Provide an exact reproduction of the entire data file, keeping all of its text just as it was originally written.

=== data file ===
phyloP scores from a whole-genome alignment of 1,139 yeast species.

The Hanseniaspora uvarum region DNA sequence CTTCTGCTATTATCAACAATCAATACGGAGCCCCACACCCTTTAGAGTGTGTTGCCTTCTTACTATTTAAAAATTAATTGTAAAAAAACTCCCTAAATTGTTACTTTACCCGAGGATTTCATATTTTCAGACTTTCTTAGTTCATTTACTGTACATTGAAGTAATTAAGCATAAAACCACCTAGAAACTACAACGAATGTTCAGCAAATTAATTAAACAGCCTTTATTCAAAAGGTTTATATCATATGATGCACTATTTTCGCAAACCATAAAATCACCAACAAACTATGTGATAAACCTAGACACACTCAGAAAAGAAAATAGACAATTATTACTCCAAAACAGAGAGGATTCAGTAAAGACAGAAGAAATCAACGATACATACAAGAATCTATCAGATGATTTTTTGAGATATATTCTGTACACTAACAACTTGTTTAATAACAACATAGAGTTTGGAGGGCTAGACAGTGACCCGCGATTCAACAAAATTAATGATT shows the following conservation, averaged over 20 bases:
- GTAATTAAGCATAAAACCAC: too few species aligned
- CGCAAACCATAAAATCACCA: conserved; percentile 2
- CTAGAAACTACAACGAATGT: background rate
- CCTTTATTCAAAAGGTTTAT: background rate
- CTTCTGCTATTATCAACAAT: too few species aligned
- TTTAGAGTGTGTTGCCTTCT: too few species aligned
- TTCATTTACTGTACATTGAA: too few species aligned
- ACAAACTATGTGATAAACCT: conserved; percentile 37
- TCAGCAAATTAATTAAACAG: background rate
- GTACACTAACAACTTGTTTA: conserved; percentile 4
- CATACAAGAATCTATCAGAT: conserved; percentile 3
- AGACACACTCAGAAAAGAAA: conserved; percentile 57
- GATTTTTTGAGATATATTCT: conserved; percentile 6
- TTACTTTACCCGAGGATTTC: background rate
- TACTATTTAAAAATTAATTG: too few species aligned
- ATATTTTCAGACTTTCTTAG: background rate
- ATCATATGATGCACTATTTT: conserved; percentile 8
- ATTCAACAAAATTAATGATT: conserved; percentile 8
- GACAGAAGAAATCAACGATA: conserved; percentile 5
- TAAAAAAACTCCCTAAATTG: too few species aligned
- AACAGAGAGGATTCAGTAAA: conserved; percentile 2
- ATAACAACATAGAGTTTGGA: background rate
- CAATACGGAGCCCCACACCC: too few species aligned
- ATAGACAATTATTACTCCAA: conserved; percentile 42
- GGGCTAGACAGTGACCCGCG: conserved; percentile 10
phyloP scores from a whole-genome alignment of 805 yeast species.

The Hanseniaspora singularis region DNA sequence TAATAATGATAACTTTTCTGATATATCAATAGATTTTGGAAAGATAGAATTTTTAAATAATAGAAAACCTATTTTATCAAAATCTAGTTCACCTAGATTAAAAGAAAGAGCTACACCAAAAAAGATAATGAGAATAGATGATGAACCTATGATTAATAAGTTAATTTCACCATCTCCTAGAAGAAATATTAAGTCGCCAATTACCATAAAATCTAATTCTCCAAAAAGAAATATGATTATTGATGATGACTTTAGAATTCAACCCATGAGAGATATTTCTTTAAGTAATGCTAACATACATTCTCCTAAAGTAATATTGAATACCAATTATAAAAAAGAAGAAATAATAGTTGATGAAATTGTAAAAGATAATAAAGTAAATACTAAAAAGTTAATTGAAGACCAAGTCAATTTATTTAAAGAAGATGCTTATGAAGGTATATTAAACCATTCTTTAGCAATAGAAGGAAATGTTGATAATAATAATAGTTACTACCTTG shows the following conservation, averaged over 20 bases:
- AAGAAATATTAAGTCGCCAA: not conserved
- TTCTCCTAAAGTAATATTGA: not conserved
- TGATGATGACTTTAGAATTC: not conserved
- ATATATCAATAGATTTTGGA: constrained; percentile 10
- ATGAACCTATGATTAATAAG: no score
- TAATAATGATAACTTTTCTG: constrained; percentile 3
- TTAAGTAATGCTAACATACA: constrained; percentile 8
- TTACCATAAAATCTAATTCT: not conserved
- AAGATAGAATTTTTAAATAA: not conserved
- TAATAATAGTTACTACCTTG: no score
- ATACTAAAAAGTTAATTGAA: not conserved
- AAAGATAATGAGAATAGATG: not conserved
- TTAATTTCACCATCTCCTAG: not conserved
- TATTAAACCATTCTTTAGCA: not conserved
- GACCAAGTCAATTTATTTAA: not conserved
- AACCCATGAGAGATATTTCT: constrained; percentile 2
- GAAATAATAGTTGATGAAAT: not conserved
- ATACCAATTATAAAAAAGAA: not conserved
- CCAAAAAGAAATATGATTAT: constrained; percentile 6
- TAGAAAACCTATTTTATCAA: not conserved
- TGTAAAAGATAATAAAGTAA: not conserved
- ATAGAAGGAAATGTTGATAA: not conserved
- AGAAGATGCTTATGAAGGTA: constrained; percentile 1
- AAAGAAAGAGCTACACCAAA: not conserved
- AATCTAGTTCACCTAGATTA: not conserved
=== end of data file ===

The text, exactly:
phyloP scores from a whole-genome alignment of 1,139 yeast species.

The Hanseniaspora uvarum region DNA sequence CTTCTGCTATTATCAACAATCAATACGGAGCCCCACACCCTTTAGAGTGTGTTGCCTTCTTACTATTTAAAAATTAATTGTAAAAAAACTCCCTAAATTGTTACTTTACCCGAGGATTTCATATTTTCAGACTTTCTTAGTTCATTTACTGTACATTGAAGTAATTAAGCATAAAACCACCTAGAAACTACAACGAATGTTCAGCAAATTAATTAAACAGCCTTTATTCAAAAGGTTTATATCATATGATGCACTATTTTCGCAAACCATAAAATCACCAACAAACTATGTGATAAACCTAGACACACTCAGAAAAGAAAATAGACAATTATTACTCCAAAACAGAGAGGATTCAGTAAAGACAGAAGAAATCAACGATACATACAAGAATCTATCAGATGATTTTTTGAGATATATTCTGTACACTAACAACTTGTTTAATAACAACATAGAGTTTGGAGGGCTAGACAGTGACCCGCGATTCAACAAAATTAATGATT shows the following conservation, averaged over 20 bases:
- GTAATTAAGCATAAAACCAC: too few species aligned
- CGCAAACCATAAAATCACCA: conserved; percentile 2
- CTAGAAACTACAACGAATGT: background rate
- CCTTTATTCAAAAGGTTTAT: background rate
- CTTCTGCTATTATCAACAAT: too few species aligned
- TTTAGAGTGTGTTGCCTTCT: too few species aligned
- TTCATTTACTGTACATTGAA: too few species aligned
- ACAAACTATGTGATAAACCT: conserved; percentile 37
- TCAGCAAATTAATTAAACAG: background rate
- GTACACTAACAACTTGTTTA: conserved; percentile 4
- CATACAAGAATCTATCAGAT: conserved; percentile 3
- AGACACACTCAGAAAAGAAA: conserved; percentile 57
- GATTTTTTGAGATATATTCT: conserved; percentile 6
- TTACTTTACCCGAGGATTTC: background rate
- TACTATTTAAAAATTAATTG: too few species aligned
- ATATTTTCAGACTTTCTTAG: background rate
- ATCATATGATGCACTATTTT: conserved; percentile 8
- ATTCAACAAAATTAATGATT: conserved; percentile 8
- GACAGAAGAAATCAACGATA: conserved; percentile 5
- TAAAAAAACTCCCTAAATTG: too few species aligned
- AACAGAGAGGATTCAGTAAA: conserved; percentile 2
- ATAACAACATAGAGTTTGGA: background rate
- CAATACGGAGCCCCACACCC: too few species aligned
- ATAGACAATTATTACTCCAA: conserved; percentile 42
- GGGCTAGACAGTGACCCGCG: conserved; percentile 10
phyloP scores from a whole-genome alignment of 805 yeast species.

The Hanseniaspora singularis region DNA sequence TAATAATGATAACTTTTCTGATATATCAATAGATTTTGGAAAGATAGAATTTTTAAATAATAGAAAACCTATTTTATCAAAATCTAGTTCACCTAGATTAAAAGAAAGAGCTACACCAAAAAAGATAATGAGAATAGATGATGAACCTATGATTAATAAGTTAATTTCACCATCTCCTAGAAGAAATATTAAGTCGCCAATTACCATAAAATCTAATTCTCCAAAAAGAAATATGATTATTGATGATGACTTTAGAATTCAACCCATGAGAGATATTTCTTTAAGTAATGCTAACATACATTCTCCTAAAGTAATATTGAATACCAATTATAAAAAAGAAGAAATAATAGTTGATGAAATTGTAAAAGATAATAAAGTAAATACTAAAAAGTTAATTGAAGACCAAGTCAATTTATTTAAAGAAGATGCTTATGAAGGTATATTAAACCATTCTTTAGCAATAGAAGGAAATGTTGATAATAATAATAGTTACTACCTTG shows the following conservation, averaged over 20 bases:
- AAGAAATATTAAGTCGCCAA: not conserved
- TTCTCCTAAAGTAATATTGA: not conserved
- TGATGATGACTTTAGAATTC: not conserved
- ATATATCAATAGATTTTGGA: constrained; percentile 10
- ATGAACCTATGATTAATAAG: no score
- TAATAATGATAACTTTTCTG: constrained; percentile 3
- TTAAGTAATGCTAACATACA: constrained; percentile 8
- TTACCATAAAATCTAATTCT: not conserved
- AAGATAGAATTTTTAAATAA: not conserved
- TAATAATAGTTACTACCTTG: no score
- ATACTAAAAAGTTAATTGAA: not conserved
- AAAGATAATGAGAATAGATG: not conserved
- TTAATTTCACCATCTCCTAG: not conserved
- TATTAAACCATTCTTTAGCA: not conserved
- GACCAAGTCAATTTATTTAA: not conserved
- AACCCATGAGAGATATTTCT: constrained; percentile 2
- GAAATAATAGTTGATGAAAT: not conserved
- ATACCAATTATAAAAAAGAA: not conserved
- CCAAAAAGAAATATGATTAT: constrained; percentile 6
- TAGAAAACCTATTTTATCAA: not conserved
- TGTAAAAGATAATAAAGTAA: not conserved
- ATAGAAGGAAATGTTGATAA: not conserved
- AGAAGATGCTTATGAAGGTA: constrained; percentile 1
- AAAGAAAGAGCTACACCAAA: not conserved
- AATCTAGTTCACCTAGATTA: not conserved